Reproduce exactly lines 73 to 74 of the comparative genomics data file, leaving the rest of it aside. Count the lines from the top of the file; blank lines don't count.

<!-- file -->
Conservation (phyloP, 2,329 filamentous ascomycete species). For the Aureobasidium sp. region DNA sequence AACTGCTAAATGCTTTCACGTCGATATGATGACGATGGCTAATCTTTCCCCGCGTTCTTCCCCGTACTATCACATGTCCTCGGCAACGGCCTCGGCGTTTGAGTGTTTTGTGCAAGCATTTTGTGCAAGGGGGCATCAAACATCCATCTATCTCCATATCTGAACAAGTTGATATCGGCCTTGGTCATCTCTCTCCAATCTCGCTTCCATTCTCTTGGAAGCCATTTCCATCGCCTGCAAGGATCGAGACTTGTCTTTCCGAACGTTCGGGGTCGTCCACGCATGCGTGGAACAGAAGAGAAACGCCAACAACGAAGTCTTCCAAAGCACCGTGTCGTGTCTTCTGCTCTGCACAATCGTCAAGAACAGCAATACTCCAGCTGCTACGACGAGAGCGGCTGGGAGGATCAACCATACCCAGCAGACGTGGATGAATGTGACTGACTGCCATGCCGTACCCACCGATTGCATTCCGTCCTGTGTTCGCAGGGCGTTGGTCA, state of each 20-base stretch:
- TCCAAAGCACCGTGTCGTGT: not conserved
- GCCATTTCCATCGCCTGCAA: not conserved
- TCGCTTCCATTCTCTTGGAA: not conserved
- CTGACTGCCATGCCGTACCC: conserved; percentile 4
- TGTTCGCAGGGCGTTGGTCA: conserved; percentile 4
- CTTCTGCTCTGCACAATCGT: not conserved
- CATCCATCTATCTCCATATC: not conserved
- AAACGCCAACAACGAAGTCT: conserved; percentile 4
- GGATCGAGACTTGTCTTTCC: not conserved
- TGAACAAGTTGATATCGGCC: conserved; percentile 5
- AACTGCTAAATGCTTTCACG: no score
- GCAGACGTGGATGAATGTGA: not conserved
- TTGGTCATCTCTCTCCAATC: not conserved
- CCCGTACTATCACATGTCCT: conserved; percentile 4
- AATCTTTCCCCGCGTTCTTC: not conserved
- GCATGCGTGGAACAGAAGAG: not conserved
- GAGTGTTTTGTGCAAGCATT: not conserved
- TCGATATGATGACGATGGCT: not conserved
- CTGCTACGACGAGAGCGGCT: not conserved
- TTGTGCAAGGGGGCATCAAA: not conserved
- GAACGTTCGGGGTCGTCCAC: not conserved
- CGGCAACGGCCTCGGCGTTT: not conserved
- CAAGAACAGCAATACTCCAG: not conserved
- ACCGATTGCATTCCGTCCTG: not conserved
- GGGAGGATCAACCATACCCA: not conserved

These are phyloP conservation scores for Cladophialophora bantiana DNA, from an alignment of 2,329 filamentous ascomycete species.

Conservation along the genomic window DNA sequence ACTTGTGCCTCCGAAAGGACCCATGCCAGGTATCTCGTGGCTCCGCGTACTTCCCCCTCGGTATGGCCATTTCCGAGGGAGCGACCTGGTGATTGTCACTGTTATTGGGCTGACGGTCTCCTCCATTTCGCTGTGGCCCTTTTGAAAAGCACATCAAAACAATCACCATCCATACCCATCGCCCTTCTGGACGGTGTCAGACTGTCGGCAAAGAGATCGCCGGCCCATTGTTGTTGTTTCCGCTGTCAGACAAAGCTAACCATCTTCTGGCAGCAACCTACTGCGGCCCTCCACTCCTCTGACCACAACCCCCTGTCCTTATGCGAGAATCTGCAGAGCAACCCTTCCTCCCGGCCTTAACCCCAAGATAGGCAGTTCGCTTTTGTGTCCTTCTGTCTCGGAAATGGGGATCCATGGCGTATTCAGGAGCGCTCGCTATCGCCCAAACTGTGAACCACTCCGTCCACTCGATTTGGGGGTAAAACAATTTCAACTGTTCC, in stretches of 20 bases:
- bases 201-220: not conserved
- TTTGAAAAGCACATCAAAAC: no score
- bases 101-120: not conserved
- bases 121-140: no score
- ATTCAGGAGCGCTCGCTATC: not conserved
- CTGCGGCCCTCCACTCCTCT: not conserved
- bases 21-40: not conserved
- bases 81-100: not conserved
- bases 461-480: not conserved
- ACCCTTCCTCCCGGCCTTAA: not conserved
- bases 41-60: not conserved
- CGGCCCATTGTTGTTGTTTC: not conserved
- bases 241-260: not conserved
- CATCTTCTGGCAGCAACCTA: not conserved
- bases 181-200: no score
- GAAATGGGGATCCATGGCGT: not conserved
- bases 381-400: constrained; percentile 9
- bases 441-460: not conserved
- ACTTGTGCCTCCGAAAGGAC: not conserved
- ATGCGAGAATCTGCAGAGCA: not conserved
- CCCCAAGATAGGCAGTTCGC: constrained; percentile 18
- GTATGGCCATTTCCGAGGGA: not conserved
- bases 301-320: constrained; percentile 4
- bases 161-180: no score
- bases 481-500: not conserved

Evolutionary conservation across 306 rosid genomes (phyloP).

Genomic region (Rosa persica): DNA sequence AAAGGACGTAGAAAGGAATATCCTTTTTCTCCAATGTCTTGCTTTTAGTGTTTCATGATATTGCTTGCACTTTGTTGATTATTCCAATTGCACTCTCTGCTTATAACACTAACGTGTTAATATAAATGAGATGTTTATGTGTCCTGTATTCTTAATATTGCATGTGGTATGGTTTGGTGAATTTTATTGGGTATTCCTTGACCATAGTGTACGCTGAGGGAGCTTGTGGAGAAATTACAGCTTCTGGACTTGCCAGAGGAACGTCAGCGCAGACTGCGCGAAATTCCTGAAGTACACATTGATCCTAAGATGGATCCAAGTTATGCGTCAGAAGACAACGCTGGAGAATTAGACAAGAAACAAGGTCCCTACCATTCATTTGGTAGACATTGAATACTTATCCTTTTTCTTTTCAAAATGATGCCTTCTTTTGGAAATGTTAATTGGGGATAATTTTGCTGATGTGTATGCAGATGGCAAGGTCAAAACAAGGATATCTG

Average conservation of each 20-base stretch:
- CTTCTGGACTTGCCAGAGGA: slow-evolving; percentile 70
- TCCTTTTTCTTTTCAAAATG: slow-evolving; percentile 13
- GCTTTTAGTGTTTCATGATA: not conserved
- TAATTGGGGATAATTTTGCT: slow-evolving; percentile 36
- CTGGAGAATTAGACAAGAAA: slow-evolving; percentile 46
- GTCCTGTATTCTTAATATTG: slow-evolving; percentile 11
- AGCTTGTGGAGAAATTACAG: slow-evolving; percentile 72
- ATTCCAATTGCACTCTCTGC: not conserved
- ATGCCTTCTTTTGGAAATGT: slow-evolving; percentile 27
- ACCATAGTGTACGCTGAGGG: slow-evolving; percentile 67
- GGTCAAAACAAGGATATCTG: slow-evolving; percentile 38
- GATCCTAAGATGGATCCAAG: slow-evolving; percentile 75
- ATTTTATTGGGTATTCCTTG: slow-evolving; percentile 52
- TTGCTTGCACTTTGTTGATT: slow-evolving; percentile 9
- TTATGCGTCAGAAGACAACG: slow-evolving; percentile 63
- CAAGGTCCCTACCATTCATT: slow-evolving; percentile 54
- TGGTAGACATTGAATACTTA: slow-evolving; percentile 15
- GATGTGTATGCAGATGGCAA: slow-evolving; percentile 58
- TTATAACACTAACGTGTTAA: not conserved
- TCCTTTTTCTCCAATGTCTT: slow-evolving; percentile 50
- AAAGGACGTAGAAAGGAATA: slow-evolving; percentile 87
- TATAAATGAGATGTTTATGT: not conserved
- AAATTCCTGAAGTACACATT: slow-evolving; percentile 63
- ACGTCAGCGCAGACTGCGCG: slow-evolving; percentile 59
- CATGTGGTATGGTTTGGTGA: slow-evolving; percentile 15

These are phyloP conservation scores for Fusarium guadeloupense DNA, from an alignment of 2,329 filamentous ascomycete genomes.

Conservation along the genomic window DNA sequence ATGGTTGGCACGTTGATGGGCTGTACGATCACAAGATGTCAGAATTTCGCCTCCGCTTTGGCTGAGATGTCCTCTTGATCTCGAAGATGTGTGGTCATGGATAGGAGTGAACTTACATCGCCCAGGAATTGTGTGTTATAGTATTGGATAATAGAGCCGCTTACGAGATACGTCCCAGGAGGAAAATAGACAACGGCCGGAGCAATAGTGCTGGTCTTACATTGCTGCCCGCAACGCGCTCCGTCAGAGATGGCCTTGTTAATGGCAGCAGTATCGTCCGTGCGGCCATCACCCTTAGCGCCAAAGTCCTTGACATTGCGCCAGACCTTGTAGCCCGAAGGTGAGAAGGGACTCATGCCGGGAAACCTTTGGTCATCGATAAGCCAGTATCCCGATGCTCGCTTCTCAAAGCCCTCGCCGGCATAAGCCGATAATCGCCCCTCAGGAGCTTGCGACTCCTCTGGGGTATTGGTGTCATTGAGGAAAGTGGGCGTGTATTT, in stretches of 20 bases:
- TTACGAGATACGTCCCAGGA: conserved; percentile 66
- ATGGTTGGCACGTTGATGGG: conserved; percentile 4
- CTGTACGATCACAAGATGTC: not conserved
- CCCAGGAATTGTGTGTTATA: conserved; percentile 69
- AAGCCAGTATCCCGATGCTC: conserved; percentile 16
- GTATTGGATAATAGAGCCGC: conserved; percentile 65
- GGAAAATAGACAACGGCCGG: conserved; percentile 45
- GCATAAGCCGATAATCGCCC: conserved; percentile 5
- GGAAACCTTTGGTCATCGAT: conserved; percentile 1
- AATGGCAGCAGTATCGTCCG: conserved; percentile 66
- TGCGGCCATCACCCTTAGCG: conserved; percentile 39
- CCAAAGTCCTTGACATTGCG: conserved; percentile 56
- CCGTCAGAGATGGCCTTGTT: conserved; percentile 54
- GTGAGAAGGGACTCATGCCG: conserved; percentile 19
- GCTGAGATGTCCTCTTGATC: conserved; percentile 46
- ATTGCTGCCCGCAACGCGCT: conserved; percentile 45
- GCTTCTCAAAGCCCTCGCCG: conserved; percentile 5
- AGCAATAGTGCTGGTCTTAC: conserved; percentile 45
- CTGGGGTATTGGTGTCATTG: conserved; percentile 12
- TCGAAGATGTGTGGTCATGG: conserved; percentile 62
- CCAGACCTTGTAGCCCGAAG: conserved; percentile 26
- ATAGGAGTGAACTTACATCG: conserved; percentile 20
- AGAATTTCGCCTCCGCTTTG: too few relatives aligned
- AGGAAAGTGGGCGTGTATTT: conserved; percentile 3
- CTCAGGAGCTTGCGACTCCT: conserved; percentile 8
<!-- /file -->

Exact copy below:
- TGGTAGACATTGAATACTTA: slow-evolving; percentile 15
- GATGTGTATGCAGATGGCAA: slow-evolving; percentile 58